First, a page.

Auctions magnate began by selling just one old car
February 13, 2007
by Pete Castle
A CHARISMATIC businessman, who founded a car auction company at Frimley that would later become the largest in the world, has died.
David Wickins, who died on January 28 in Mallorca aged 86, built up a multi-million pound fortune through British Car Auctions, the company he founded by chance with his brothers.
Through the company, Mr Wickins was one of the largest private employers in the area, initially at the Frimley Bridges auction site and at offices in Farnham and later at purpose-built premises at Blackbushe Airport near Yateley, which today employs 160 people.
Mr Wickins saw the potential of car auctions in 1946 when, as a serving naval officer, he placed an advertisement in a local paper offering his car, a Riley Lynx tourer, to the first person to turn up to his mother’s home in Farnham with £200.
Arriving late, he found a crowd of people eager to buy his car, which he auctioned off for £420.
He set up his first public auction in a rented farmer’s field at Frimley Bridges, now under junction 4 of the M3, at which 14 cars were sold for a total of £8,250.
After freeing himself from naval service, Mr Wickins set up Southern Counties Car Auctions, which quickly expanded throughout the country and became BCA.
By making acquisitions in the United States and Europe, the highly-profitable company soon became the largest car auction business in the world.
Mr Wickins became involved with Lotus in 1983, taking a 29% stake in the troubled company. After bringing in other investors and holding off the Inland Revenue, he oversaw a turnaround in the sports car manufacturer’s fortunes. It was sold to US car giant General Motors in 1986.
Although he retired from the company in 1990, BCA — still based at Blackbushe — now claims to be Europe’s largest vehicle auctioning company, selling 1.3 million vehicles last year with a turnover of £3.3billion.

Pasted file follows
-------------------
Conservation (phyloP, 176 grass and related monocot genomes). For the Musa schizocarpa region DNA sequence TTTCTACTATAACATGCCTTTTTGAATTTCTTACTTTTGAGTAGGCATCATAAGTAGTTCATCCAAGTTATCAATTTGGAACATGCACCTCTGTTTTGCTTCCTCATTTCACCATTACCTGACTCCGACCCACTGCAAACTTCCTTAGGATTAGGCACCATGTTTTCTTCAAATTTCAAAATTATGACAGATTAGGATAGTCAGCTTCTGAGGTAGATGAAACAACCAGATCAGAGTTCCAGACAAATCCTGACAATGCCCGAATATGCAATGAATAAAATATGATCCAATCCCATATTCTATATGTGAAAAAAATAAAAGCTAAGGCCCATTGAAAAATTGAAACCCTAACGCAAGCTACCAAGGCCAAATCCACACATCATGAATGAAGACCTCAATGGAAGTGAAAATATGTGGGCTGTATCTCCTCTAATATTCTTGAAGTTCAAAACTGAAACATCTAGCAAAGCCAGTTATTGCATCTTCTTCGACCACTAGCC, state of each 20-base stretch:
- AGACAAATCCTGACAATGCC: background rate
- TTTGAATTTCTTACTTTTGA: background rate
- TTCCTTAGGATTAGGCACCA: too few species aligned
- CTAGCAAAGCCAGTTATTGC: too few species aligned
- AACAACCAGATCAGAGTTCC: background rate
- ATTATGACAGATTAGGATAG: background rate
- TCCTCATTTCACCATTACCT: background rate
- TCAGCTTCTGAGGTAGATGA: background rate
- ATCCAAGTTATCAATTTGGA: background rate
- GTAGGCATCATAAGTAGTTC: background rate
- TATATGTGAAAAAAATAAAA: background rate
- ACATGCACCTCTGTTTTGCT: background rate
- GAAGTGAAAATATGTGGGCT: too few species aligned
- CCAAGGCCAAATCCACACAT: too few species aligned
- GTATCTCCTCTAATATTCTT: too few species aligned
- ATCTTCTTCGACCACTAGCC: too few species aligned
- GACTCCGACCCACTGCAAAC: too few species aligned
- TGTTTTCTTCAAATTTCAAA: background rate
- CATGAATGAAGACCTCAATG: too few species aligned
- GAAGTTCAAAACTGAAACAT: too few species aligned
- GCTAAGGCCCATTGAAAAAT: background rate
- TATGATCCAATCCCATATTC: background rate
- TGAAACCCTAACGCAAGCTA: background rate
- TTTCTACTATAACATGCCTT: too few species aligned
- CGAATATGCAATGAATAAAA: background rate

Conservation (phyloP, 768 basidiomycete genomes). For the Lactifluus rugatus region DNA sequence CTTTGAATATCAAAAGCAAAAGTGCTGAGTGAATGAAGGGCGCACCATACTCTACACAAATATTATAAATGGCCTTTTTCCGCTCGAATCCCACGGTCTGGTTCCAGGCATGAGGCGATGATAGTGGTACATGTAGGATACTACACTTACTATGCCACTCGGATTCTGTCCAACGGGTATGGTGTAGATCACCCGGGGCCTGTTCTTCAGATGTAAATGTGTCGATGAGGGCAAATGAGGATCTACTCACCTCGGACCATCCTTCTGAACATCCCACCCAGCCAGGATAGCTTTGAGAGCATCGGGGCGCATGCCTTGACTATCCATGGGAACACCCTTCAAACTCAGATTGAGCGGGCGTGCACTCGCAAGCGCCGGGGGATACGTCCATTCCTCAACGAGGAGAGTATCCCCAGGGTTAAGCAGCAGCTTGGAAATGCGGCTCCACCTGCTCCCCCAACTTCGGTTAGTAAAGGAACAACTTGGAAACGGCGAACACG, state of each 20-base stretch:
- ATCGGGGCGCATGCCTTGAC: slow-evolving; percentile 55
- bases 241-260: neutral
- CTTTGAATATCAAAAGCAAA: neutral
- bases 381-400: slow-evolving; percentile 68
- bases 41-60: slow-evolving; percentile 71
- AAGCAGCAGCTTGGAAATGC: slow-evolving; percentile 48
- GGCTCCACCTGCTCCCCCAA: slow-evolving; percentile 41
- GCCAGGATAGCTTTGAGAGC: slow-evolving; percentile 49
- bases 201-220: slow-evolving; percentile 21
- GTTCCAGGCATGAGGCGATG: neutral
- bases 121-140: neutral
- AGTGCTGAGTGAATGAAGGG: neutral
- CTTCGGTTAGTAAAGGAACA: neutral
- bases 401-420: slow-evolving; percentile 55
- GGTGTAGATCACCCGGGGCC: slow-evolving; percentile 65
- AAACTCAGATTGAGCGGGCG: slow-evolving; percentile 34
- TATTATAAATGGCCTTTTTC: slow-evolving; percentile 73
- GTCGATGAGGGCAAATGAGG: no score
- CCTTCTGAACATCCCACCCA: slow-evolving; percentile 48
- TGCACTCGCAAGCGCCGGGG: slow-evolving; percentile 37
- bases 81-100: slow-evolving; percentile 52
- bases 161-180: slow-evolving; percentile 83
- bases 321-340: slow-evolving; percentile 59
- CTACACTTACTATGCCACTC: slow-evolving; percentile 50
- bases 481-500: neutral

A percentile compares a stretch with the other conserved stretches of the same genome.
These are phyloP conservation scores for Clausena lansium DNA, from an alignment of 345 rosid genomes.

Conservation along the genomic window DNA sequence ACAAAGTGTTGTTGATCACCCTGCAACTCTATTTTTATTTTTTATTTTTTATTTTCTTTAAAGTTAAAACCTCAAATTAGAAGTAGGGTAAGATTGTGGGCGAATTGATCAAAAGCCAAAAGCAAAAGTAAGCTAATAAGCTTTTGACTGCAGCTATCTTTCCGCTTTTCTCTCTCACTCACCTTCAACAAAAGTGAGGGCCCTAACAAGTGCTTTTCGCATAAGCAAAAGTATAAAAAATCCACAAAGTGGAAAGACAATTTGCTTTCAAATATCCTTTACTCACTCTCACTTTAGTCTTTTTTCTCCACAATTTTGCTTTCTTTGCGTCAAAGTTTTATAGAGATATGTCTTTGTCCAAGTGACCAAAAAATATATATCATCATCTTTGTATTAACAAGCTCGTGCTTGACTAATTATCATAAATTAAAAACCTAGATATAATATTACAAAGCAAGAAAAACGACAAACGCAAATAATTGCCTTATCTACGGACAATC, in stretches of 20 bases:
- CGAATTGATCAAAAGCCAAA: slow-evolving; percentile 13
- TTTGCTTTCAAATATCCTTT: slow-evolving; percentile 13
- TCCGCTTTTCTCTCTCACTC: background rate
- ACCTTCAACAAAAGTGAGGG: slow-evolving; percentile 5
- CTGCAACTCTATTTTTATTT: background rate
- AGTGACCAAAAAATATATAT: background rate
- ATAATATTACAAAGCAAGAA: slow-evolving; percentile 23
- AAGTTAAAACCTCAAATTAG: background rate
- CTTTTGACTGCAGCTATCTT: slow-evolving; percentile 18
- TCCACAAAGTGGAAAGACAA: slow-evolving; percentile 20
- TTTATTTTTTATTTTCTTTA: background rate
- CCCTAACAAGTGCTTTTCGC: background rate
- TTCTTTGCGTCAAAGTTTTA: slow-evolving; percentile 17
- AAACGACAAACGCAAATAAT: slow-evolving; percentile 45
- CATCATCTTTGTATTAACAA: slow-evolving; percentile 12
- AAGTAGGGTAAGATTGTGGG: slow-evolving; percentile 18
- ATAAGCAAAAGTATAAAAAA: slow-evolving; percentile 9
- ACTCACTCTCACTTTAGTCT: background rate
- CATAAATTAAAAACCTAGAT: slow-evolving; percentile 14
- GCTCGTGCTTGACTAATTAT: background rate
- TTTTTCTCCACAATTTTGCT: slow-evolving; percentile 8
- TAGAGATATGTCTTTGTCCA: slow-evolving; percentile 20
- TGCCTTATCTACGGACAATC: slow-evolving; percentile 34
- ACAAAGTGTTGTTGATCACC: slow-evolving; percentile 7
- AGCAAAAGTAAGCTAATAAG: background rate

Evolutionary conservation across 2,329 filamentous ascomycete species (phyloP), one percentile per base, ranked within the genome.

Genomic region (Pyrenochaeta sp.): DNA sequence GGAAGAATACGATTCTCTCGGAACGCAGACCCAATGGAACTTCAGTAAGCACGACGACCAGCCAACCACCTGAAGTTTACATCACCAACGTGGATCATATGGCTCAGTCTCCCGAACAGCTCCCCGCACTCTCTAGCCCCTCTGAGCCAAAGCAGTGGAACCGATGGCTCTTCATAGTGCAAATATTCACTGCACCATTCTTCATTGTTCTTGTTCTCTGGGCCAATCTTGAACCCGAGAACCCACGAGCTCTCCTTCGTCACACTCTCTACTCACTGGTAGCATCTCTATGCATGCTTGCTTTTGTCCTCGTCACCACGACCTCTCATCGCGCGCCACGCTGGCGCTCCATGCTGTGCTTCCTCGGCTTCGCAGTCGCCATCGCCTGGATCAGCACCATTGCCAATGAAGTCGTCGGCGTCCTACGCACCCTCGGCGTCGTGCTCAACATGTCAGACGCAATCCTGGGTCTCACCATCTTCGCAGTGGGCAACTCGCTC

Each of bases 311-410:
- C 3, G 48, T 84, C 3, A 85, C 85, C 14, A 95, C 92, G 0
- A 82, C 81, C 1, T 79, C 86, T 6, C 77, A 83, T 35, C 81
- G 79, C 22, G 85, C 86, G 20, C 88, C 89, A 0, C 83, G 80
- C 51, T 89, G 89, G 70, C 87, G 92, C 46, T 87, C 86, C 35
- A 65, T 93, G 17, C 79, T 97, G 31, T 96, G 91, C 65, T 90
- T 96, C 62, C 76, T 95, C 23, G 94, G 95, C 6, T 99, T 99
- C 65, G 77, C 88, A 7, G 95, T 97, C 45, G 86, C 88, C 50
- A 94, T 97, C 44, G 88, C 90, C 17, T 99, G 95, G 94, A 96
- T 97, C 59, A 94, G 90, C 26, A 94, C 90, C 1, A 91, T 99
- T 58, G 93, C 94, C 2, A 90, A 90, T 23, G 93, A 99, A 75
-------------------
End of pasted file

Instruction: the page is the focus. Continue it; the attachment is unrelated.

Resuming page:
Mr Wickins was a close friend and frequent golfing partner of the late Denis Thatcher — husband of former Prime Minister Margaret — who was a director of a company Mr Wickins part-owned.
BCA sponsored the motor racing career of the Thatchers’ son Mark, who later worked for Lotus in America while he was chairman.
Mr Wickins’ other interests included sport, especially horse racing. He learnt to ride in his 40s and founded the Priory Equestrian Centre at Frensham near Farnham.
Mr Wickins bought The Mariners pub in Frensham in an ill-fated attempt to turn it into a high-class restaurant — one of his many business ventures, not of all which succeeded. “If you don’t bet on a few losers you’ll never bet on a winner,” was a motto he used.
His eldest daughter, Sarah Wickins, who lives at The Wrekin in South Farnborough, said her father tried to bring some honour back into the motor industry.
“He always said to me ‘A handshake is more binding than any piece of paper from a lawyer’, and he was right,” she said.
“When he walked into a room everyone took notice. Not just the women, because they automatically noticed him, but the men as well.
“He was one of those sorts of people who are larger than life. He was like a magnet to people — it was quite amazing.”
Miss Wickins, 56, who worked with her father for 23 years and now owns a natural healthcare business, said her father would throw himself into every venture he undertook.
Andrew Hulme, BCA UK’s managing director, said: “He was a truly entrepreneurial and bold businessman, who was instrumental in creating the modern vehicle auction business.”
Popular with women, and an unashamed ladies’ man, Mr Wickins’ accounts of his number of marriages varied between five and six.
He was married briefly twice in South Africa after the war, before his marriage to Diana Gordon, with whom he had two children. She has since remarried and lives in Windlesham.
He is survived by his fifth (or sixth) wife Karen, who lives in Mallorca and to whom he remained married until his death, and his children Sarah, Charles, Deborah, Rebecca, Samantha and Hannah.